Some medications may be able to help with anhedonia associated with physical conditions. Research has shown that people with Parkinson’s disease experienced a reduction in anhedonia after receiving treatment with dopamine agonist medications such as pramipexole.

You should never quit taking your prescribed antidepressant without speaking to your doctor first. If it is not helping or you’re experiencing unwanted side effects, talk to your doctor. They will determine whether your medication dose needs to be changed or if you need a new medication.


Anhedonia is when your ability to feel pleasure is reduced or absent. You lose interest in the things that normally give you pleasure, and may withdraw from social interactions. Anhedonia has been associated with different mental disorders and physical conditions. The way to treat anhedonia is by treating the condition that it's associated with.

Frequently Asked Questions

How do you cure anhedonia?

There is no one way to cure anhedonia, but it can be managed by treating the underlying condition or mental disorder. For example, if it is caused by depression, managing depression symptoms with antidepressants and psychotherapy will help alleviate anhedonia. The same goes for anhedonia that's associated with a physical condition.

How long does anhedonia last?

There is no set time that anhedonia will last, and it’s different for everyone. Typically, when the condition that is causing it to occur is managed, anhedonia will go away or become less severe over time.

How do you help someone with anhedonia?

The best thing you can do for someone with anhedonia is to offer them support while they seek out treatment. You can encourage your loved one to seek the help they need and stick by them while they get treated for the condition that has led to their anhedonia.

A Word From Verywell

Losing interest in the things you once loved can be difficult to experience. The best way to deal with anhedonia is by reaching out to a healthcare provider to figure out what is causing it and how you can get back to experiencing pleasure in your life again.

Was this page helpful?
14 Sources
Verywell Health uses only high-quality sources, including peer-reviewed studies, to support the facts within our articles. Read our editorial process to learn more about how we fact-check and keep our content accurate, reliable, and trustworthy.
  1. Trøstheim M, Eikemo M, Meir R, Hansen I, Paul E, Kroll SL, Garland EL, Leknes S. Assessment of Anhedonia in Adults With and Without Mental Illness: A Systematic Review and Meta-analysis. JAMA Netw Open. 2020 Aug 3;3(8):e2013233. doi:10.1001/jamanetworkopen.2020.13233

  2. Barkus E, Badcock JC. A Transdiagnostic Perspective on Social Anhedonia. Front Psychiatry. 2019 Apr 24;10:216. doi:10.3389/fpsyt.2019.00216

  3. Cooper JA, Arulpragasam AR, Treadway MT. Anhedonia in depression: biological mechanisms and computational models. Curr Opin Behav Sci. 2018 Aug;22:128-135. doi:10.1016/j.cobeha.2018.01.024

  4. Zhang H, Harris L, Split M, Troiani V, Olson IR. Anhedonia and individual differences in orbitofrontal cortex sulcogyral morphology. Hum Brain Mapp. 2016 Nov;37(11):3873-3881. doi:10.1002/hbm.23282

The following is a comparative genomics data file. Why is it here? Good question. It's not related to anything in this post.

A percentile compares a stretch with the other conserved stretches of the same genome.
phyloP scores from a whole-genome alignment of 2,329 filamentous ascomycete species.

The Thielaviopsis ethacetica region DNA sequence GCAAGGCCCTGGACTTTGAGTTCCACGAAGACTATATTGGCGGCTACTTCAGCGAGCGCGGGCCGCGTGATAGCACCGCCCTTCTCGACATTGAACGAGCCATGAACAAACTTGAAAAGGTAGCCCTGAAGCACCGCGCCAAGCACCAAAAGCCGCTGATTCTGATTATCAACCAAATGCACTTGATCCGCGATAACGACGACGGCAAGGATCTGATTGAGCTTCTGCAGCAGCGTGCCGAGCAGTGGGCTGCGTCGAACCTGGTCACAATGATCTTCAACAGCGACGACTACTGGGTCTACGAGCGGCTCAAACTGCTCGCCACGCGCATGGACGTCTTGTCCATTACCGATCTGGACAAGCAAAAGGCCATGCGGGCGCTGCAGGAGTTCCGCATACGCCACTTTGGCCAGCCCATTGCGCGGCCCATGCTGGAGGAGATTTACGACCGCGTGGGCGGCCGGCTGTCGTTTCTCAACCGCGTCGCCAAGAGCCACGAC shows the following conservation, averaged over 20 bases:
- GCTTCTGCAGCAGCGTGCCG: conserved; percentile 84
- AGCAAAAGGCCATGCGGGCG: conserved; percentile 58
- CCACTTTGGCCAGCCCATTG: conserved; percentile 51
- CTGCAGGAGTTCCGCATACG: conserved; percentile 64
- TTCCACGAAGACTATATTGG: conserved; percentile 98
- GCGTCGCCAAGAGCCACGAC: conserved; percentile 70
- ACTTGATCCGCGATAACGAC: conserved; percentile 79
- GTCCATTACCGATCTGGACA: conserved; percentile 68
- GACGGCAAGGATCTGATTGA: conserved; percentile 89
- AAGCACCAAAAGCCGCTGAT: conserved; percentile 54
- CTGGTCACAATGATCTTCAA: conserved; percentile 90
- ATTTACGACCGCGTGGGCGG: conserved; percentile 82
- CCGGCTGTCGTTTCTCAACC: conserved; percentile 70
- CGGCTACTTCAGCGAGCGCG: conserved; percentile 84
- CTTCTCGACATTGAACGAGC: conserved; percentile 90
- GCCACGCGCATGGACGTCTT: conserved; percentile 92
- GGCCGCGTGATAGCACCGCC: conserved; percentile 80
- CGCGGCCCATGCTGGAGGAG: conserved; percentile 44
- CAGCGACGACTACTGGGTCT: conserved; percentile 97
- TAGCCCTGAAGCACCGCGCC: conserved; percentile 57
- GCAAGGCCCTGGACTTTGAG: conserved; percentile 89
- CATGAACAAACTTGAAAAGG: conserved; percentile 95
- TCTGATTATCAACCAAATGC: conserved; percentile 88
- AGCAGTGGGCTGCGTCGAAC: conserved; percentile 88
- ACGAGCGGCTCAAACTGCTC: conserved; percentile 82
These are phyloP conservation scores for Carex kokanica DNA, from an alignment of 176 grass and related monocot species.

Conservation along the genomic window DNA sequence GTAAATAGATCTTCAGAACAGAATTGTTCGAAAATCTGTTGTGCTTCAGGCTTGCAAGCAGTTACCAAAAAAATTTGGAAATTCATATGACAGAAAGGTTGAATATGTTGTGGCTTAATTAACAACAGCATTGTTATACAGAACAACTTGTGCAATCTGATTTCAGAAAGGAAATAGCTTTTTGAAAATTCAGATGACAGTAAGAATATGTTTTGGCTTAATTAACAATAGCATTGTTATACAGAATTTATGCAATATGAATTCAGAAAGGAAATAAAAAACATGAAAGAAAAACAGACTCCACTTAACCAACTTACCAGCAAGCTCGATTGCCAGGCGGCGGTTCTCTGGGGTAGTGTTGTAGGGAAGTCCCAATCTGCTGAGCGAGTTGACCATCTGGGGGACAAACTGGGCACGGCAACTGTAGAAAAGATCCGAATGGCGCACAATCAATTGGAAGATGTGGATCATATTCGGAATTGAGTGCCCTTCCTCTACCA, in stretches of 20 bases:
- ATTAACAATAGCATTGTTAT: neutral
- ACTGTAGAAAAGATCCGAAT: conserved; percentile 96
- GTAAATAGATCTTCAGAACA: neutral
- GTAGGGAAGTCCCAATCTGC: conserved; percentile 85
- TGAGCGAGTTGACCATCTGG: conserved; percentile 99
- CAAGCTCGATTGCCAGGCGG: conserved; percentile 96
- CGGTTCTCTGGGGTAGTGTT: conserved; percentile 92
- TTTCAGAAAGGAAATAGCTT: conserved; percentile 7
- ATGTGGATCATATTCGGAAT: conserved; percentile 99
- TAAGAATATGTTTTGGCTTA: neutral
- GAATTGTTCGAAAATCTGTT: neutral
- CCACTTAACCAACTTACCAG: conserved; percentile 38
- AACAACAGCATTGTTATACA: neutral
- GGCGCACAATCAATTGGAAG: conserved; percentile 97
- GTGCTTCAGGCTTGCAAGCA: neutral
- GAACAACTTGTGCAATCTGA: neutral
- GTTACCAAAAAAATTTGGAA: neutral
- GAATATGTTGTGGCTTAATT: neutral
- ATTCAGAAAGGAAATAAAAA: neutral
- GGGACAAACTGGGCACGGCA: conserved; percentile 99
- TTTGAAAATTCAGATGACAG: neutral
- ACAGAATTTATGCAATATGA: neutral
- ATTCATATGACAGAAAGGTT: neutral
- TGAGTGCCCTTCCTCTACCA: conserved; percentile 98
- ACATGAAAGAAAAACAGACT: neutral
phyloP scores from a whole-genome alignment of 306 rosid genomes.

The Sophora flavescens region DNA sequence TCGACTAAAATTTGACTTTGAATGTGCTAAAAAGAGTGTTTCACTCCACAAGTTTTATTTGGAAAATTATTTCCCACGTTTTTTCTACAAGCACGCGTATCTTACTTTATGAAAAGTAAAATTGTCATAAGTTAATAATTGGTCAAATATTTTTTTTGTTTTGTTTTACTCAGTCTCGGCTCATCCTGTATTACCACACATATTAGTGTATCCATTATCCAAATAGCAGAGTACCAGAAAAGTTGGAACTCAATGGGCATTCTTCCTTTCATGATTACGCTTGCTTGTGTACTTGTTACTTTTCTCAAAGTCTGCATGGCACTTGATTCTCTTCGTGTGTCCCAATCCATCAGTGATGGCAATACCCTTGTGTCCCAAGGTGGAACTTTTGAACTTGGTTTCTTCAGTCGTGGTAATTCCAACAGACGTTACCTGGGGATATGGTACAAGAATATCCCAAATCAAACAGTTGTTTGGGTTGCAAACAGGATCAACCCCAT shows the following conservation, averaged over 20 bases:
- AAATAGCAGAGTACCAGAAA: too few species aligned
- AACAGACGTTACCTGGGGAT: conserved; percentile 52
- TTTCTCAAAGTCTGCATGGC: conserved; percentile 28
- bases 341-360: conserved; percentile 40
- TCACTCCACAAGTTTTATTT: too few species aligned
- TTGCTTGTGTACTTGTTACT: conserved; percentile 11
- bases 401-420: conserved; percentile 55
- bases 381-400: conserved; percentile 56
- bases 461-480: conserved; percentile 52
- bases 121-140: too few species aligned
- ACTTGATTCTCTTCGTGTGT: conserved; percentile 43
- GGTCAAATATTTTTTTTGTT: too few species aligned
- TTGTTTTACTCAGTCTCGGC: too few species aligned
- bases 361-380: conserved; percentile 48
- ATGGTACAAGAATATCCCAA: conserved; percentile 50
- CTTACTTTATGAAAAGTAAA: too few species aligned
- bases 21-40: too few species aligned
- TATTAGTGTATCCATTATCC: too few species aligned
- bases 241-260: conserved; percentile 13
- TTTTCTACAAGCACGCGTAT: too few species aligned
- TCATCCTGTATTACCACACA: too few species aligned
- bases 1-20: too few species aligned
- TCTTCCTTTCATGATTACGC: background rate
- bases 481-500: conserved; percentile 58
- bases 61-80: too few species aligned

5. Dimick MK, Hird MA, Fiksenbaum LM, Mitchell RHB, Goldstein BI. Severe anhedonia among adolescents with bipolar disorder is common and associated with increased psychiatric symptom burden. J Psychiatr Res. 2021 Feb;134:200-207. doi:10.1016/j.jpsychires.2020.12.031

  6. Sussman S, Leventhal A. Substance misuse prevention: addressing anhedonia. New Dir Youth Dev. 2014 Spring;2014(141):45-56. doi:10.1002/yd.20085

  7. Trøstheim M, Eikemo M, Meir R, Hansen I, Paul E, Kroll SL, Garland EL, Leknes S. Assessment of Anhedonia in Adults With and Without Mental Illness: A Systematic Review and Meta-analysis. JAMA Netw Open. 2020 Aug 3;3(8):e2013233. doi:10.1001/jamanetworkopen.2020.13233

  8. Llerena K, Park SG, Couture SM, Blanchard JJ. Social anhedonia and affiliation: examining behavior and subjective reactions within a social interaction. Psychiatry Res. 2012 Dec 30;200(2-3):679-686. doi:10.1016/j.psychres.2012.07.050

  9. Bonanni L, Gualtieri F, Lester D, Falcone G, Nardella A, Fiorillo A, Pompili M. Can Anhedonia Be Considered a Suicide Risk Factor? A Review of the Literature. Medicina (Kaunas). 2019 Aug 9;55(8):458. doi:10.3390/medicina55080458

  10. Lee JR, Suh SW, Han JW, Byun S, Kwon SJ, Lee KH, Kwak KP, Kim BJ, Kim SG, Kim JL, Kim TH, Ryu SH, Moon SW, Park JH, Lee DW, Youn JC, Lee DY, Lee SB, Lee JJ, Jhoo JH, Kim KW. Anhedonia and Dysphoria Are Differentially Associated with the Risk of Dementia in the Cognitively Normal Elderly Individuals: A Prospective Cohort Study. Psychiatry Investig. 2019 Aug;16(8):575-580. doi:10.30773/pi.2019.06.07

  11. Vaquero-Puyuelo D, De-la-Cámara C, Olaya B, Gracia-García P, Lobo A, López-Antón R, Santabárbara J. Anhedonia as a Potential Risk Factor of Alzheimer's Disease in a Community-Dwelling Elderly Sample: Results from the ZARADEMP Project. Int J Environ Res Public Health. 2021 Feb 3;18(4):1370. doi:10.3390/ijerph18041370

  12. Der-Avakian A, Markou A. The neurobiology of anhedonia and other reward-related deficits. Trends Neurosci. 2012 Jan;35(1):68-77. doi:10.1016/j.tins.2011.11.005

  13. Craske MG, Meuret AE, Ritz T, Treanor M, Dour H, Rosenfield D. Positive affect treatment for depression and anxiety: A randomized clinical trial for a core feature of anhedonia. J Consult Clin Psychol. 2019 May;87(5):457-471. doi:10.1037/ccp0000396

  14. Loas G, Krystkowiak P, Godefroy O. Anhedonia in Parkinson's disease: an overview. J Neuropsychiatry Clin Neurosci. 2012 Fall;24(4):444-451. doi:10.1176/appi.neuropsych.11110332